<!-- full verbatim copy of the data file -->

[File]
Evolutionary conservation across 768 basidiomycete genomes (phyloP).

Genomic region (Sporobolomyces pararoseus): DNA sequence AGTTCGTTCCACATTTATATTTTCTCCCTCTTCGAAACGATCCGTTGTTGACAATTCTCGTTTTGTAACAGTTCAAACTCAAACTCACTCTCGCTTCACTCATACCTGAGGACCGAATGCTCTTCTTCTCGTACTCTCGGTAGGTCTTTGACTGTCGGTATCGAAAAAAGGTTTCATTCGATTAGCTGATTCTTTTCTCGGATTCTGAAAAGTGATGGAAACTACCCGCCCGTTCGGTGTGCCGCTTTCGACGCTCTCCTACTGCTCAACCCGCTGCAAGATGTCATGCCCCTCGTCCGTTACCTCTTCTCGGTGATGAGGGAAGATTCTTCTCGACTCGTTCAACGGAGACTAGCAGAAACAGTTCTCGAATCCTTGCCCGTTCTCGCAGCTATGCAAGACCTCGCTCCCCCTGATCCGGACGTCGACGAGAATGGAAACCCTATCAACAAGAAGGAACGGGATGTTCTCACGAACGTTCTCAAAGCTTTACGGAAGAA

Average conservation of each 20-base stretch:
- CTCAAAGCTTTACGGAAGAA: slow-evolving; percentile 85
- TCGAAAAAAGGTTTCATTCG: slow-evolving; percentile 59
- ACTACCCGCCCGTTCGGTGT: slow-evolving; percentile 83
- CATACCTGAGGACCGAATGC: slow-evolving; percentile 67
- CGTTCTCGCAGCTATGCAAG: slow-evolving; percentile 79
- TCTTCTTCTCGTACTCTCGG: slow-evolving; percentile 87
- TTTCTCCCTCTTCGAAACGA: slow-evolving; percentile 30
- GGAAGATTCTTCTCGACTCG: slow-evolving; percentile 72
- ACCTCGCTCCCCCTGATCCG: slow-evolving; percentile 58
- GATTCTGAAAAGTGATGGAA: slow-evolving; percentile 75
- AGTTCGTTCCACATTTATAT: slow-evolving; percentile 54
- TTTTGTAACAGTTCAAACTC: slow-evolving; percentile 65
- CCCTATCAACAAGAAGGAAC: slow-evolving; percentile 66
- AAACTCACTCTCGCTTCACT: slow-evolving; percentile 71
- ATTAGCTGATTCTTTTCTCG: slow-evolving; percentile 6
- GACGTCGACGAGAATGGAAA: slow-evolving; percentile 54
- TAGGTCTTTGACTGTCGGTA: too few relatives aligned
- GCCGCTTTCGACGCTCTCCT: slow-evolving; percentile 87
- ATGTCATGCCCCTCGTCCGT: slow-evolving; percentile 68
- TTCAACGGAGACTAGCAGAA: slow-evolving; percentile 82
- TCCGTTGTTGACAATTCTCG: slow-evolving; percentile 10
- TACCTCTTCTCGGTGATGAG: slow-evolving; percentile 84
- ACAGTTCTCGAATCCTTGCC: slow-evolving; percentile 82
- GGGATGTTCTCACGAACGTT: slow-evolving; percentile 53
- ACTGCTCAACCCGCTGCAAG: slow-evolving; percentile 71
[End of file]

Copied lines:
Evolutionary conservation across 768 basidiomycete genomes (phyloP).

Genomic region (Sporobolomyces pararoseus): DNA sequence AGTTCGTTCCACATTTATATTTTCTCCCTCTTCGAAACGATCCGTTGTTGACAATTCTCGTTTTGTAACAGTTCAAACTCAAACTCACTCTCGCTTCACTCATACCTGAGGACCGAATGCTCTTCTTCTCGTACTCTCGGTAGGTCTTTGACTGTCGGTATCGAAAAAAGGTTTCATTCGATTAGCTGATTCTTTTCTCGGATTCTGAAAAGTGATGGAAACTACCCGCCCGTTCGGTGTGCCGCTTTCGACGCTCTCCTACTGCTCAACCCGCTGCAAGATGTCATGCCCCTCGTCCGTTACCTCTTCTCGGTGATGAGGGAAGATTCTTCTCGACTCGTTCAACGGAGACTAGCAGAAACAGTTCTCGAATCCTTGCCCGTTCTCGCAGCTATGCAAGACCTCGCTCCCCCTGATCCGGACGTCGACGAGAATGGAAACCCTATCAACAAGAAGGAACGGGATGTTCTCACGAACGTTCTCAAAGCTTTACGGAAGAA

Average conservation of each 20-base stretch:
- CTCAAAGCTTTACGGAAGAA: slow-evolving; percentile 85
- TCGAAAAAAGGTTTCATTCG: slow-evolving; percentile 59
- ACTACCCGCCCGTTCGGTGT: slow-evolving; percentile 83
- CATACCTGAGGACCGAATGC: slow-evolving; percentile 67
- CGTTCTCGCAGCTATGCAAG: slow-evolving; percentile 79
- TCTTCTTCTCGTACTCTCGG: slow-evolving; percentile 87
- TTTCTCCCTCTTCGAAACGA: slow-evolving; percentile 30
- GGAAGATTCTTCTCGACTCG: slow-evolving; percentile 72
- ACCTCGCTCCCCCTGATCCG: slow-evolving; percentile 58
- GATTCTGAAAAGTGATGGAA: slow-evolving; percentile 75
- AGTTCGTTCCACATTTATAT: slow-evolving; percentile 54
- TTTTGTAACAGTTCAAACTC: slow-evolving; percentile 65
- CCCTATCAACAAGAAGGAAC: slow-evolving; percentile 66
- AAACTCACTCTCGCTTCACT: slow-evolving; percentile 71
- ATTAGCTGATTCTTTTCTCG: slow-evolving; percentile 6
- GACGTCGACGAGAATGGAAA: slow-evolving; percentile 54
- TAGGTCTTTGACTGTCGGTA: too few relatives aligned
- GCCGCTTTCGACGCTCTCCT: slow-evolving; percentile 87
- ATGTCATGCCCCTCGTCCGT: slow-evolving; percentile 68
- TTCAACGGAGACTAGCAGAA: slow-evolving; percentile 82
- TCCGTTGTTGACAATTCTCG: slow-evolving; percentile 10
- TACCTCTTCTCGGTGATGAG: slow-evolving; percentile 84
- ACAGTTCTCGAATCCTTGCC: slow-evolving; percentile 82
- GGGATGTTCTCACGAACGTT: slow-evolving; percentile 53
- ACTGCTCAACCCGCTGCAAG: slow-evolving; percentile 71